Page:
Question Video: Determining the Value of the Resistance of the Multiplier Resistor | Nagwa Question Video: Determining the Value of the Resistance of the Multiplier Resistor | Nagwa

# Question Video: Determining the Value of the Resistance of the Multiplier Resistor Physics • Third Year of Secondary School

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A galvanometer has a coil of resistance 25 Ξ©. What is the value of the resistance of the multiplier resistor that is required to allow the galvanometer to measure potential difference that is five times the potential difference across its coil?

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### Video Transcript

A galvanometer has a coil of resistance 25 ohms. What is the value of the resistance of the multiplier resistor that is required to allow the galvanometer to measure potential difference that is five times the potential difference across its coil? (A) Five ohms, (B) 20 ohms, (C) 100 ohms, (D) 125 ohms.

The question wants us to calculate the value of the multiplier resistance combined with a galvanometer used to convert it into a voltmeter. Letβs recall that a multiplier resistor must be connected in series with the galvanometer in order to convert the galvanometer into a voltmeter. The question tells us the resistance of the galvanometer. Labeling this as π sub G, we have that π sub G is equal to 25 ohms.

We are also told the maximum value of the potential difference that the voltmeter to be constructed must be able to measure. This maximum measurable potential difference, which weβll call π sub max, is five times the potential difference across the galvanometer coil, which weβll call π sub G.

We want to find the value of the multiplier resistance π sub M. To do this, we can start by recalling that thereβs an equation for the maximum value of potential difference the voltmeter can measure, which comes from Ohmβs law. This equation says that π sub max is equal to the current πΌ sub G through the galvanometer multiplied by π sub M plus π sub G. On the left-hand side of the equation, we know that π sub max is equal to five times π sub G, where π sub G is the potential difference across just the galvanometer coil.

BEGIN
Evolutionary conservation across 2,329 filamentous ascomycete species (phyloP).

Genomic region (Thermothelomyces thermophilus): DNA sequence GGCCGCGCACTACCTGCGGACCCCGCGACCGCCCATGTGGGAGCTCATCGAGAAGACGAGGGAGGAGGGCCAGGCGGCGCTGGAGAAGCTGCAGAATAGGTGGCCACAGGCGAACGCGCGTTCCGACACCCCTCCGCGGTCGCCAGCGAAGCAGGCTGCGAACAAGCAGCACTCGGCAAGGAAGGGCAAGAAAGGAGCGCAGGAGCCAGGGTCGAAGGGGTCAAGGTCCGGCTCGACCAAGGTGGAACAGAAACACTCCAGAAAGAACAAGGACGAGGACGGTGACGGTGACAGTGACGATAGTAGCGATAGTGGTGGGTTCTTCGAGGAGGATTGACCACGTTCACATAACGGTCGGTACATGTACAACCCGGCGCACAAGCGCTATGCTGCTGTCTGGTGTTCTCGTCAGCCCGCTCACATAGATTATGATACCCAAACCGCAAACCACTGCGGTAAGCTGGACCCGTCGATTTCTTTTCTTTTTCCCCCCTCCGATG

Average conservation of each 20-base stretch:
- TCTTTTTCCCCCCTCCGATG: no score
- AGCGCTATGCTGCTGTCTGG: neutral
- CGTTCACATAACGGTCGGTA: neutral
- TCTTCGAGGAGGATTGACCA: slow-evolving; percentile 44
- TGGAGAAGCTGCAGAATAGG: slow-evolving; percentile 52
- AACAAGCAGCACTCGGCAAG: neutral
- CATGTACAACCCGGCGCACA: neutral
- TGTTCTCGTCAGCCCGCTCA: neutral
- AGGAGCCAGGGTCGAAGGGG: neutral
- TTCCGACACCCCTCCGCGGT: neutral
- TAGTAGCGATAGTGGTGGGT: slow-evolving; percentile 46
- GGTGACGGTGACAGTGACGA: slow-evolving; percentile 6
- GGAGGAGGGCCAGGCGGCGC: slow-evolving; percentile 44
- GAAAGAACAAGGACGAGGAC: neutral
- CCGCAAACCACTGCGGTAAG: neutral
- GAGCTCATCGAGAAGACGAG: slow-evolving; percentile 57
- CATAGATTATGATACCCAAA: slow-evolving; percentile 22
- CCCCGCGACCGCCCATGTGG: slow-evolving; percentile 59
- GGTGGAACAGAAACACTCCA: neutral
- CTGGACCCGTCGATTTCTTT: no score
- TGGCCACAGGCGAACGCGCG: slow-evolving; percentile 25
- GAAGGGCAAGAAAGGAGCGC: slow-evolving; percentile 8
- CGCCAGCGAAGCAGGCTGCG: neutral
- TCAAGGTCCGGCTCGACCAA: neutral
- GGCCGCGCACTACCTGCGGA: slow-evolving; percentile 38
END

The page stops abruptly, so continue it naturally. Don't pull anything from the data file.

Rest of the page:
Using Ohmβs law again, π sub G can be written as π sub G equals πΌ sub G multiplied by π sub G. So then π sub max, which is equal to five times π sub G, must be equal to five times πΌ sub G times π sub G. We then have that π sub max is both equal to five times πΌ sub G times π sub G and to πΌ sub G multiplied by π sub M plus π sub G. Therefore, it must be true that five times πΌ sub G times π sub G is equal to πΌ sub G times π sub M plus π sub G.

Expanding out the bracket on the right and then subtracting πΌ sub G times π sub G from both sides, we have that four times πΌ sub G times π sub G is equal to πΌ sub G times π sub M. From here, we see that the factor πΌ sub G appears on both sides. So we can cancel this out. We have then that π sub M is equal to four times π sub G. We know that π sub G is equal to 25 ohms.

Substituting this into the equation for π sub M, we have that π sub M is equal to four times 25 ohms. This works out as 100 ohms. We can see that this value matches the one given in option (C). The correct answer is therefore option (C). The resistance of the multiplier resistor must be 100 ohms.

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